BPAY moves paper mountains
Perth share registry business switches to BPAY and solves its paper problem
Perth’s Security Transfer Registrars has found a niche managing the share registries of some of Australia’s most innovative mining businesses. It maintains share registries for around 250 listed and 50 unlisted entities.
These businesses regularly raise capital from their shareholders and it is Security Transfer Registrars’ role to manage this process, collecting subscription payments and then allocating shares.
"We deal with small to mid-cap companies, as well as a number of larger companies and many of our clients are Western Australian miners," says Glenn King, General Manager, Security Transfer Registrars.
According to King, until the business implemented BPAY as a payment option, it had what he describes as "a paper problem."
"Applications for a transaction such as a rights issue would be sent to shareholders and they would send back the application, along with a cheque attached," explains King.
"If we had a large number of capital raisings going at the same time, we would drown under a mountain of paper – it was hard to see the staff for the paper. There was also a cost involved in detaching the cheques, doing a reconciliation and then going to the bank. It’s fair to say we had an enormous paper problem. To now be able to manage this process electronically is a huge benefit for the business," he says.
Since the business implemented BPAY as a payment option in 2010, instead of posting a cheque when they want to participate in a capital raising, its clients’ shareholders have been able to pay for their allocation with BPAY.
King is working with BPAY on a joint marketing campaign to increase investor uptake of BPAY. Security Transfer Registrars also includes messages on its web site, on share applications and on other marketing material encouraging investors to use BPAY.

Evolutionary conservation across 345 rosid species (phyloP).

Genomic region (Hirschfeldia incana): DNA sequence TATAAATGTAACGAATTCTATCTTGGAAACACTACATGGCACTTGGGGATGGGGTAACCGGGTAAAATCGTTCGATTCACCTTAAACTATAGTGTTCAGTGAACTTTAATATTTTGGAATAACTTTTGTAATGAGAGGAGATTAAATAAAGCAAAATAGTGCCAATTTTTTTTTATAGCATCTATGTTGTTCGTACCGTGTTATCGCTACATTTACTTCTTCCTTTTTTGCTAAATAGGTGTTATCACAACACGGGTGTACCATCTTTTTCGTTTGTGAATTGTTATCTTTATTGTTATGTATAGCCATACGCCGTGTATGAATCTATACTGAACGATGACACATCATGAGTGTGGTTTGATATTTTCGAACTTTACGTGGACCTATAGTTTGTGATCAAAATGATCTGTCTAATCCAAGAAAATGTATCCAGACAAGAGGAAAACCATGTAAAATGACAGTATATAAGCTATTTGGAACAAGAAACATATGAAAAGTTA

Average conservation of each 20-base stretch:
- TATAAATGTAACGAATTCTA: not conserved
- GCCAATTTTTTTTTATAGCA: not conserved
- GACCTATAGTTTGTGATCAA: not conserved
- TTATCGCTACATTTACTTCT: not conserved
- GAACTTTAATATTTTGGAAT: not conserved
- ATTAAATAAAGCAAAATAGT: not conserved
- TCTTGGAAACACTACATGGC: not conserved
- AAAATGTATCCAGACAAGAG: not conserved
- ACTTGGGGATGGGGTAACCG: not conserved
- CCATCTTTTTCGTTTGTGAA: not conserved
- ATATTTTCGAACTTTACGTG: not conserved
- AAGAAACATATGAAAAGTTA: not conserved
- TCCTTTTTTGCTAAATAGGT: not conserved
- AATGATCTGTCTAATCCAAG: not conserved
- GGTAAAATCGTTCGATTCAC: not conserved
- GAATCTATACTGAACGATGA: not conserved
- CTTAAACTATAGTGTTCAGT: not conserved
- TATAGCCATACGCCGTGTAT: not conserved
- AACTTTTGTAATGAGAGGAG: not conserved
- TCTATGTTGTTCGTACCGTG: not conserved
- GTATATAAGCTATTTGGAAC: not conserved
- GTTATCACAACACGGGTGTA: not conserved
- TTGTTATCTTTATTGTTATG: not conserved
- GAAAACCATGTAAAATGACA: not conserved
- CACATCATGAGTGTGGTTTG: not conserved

"Our goal is to encourage more people to use BPAY. Around 60 per cent of our shareholders use it. Some people still prefer cheques and our clients don’t want to exclude anyone, but we’re really pushing shareholders to use BPAY," says King.
"We include fliers in our mailings BPAY has provided that let shareholders know BPAY is our preferred payment method," he says.
According to King, BPAY has many advantages for Security Transfer Registrars and also for investors. "People can make a payment for shares in the same way as they would make their other regular payments. Funds are also immediately cleared for clients and we don’t have the problem of dishonoured cheques."
BPAY payments can also eliminate the problem when cheques don’t arrive before the closing date for a capital raising. King says the fact shareholders can pay for their shares on their mobile or laptop, wherever they are, at any time and also don’t have the cost and hassle of writing and then posting a cheque, also makes it a very attractive payment option.
King says implementing BPAY in the business has been a smooth process.
"I’ve been involved in many system implementations. With BPAY, as soon as you come to grips with what’s required, it’s quite a simple process."
King believes implementing BPAY has been a very successful initiative for Security Transfer Registrars.
"In our industry businesses can be overrun by paper because of the many legal requirements. But even though we still send out share applications, people don’t have to return them, as payment with BPAY is deemed to be acceptance of the offer," he adds.
"I would recommend it to any business. I see both the customer’s and the business’s side. From my perspective everyone should use it."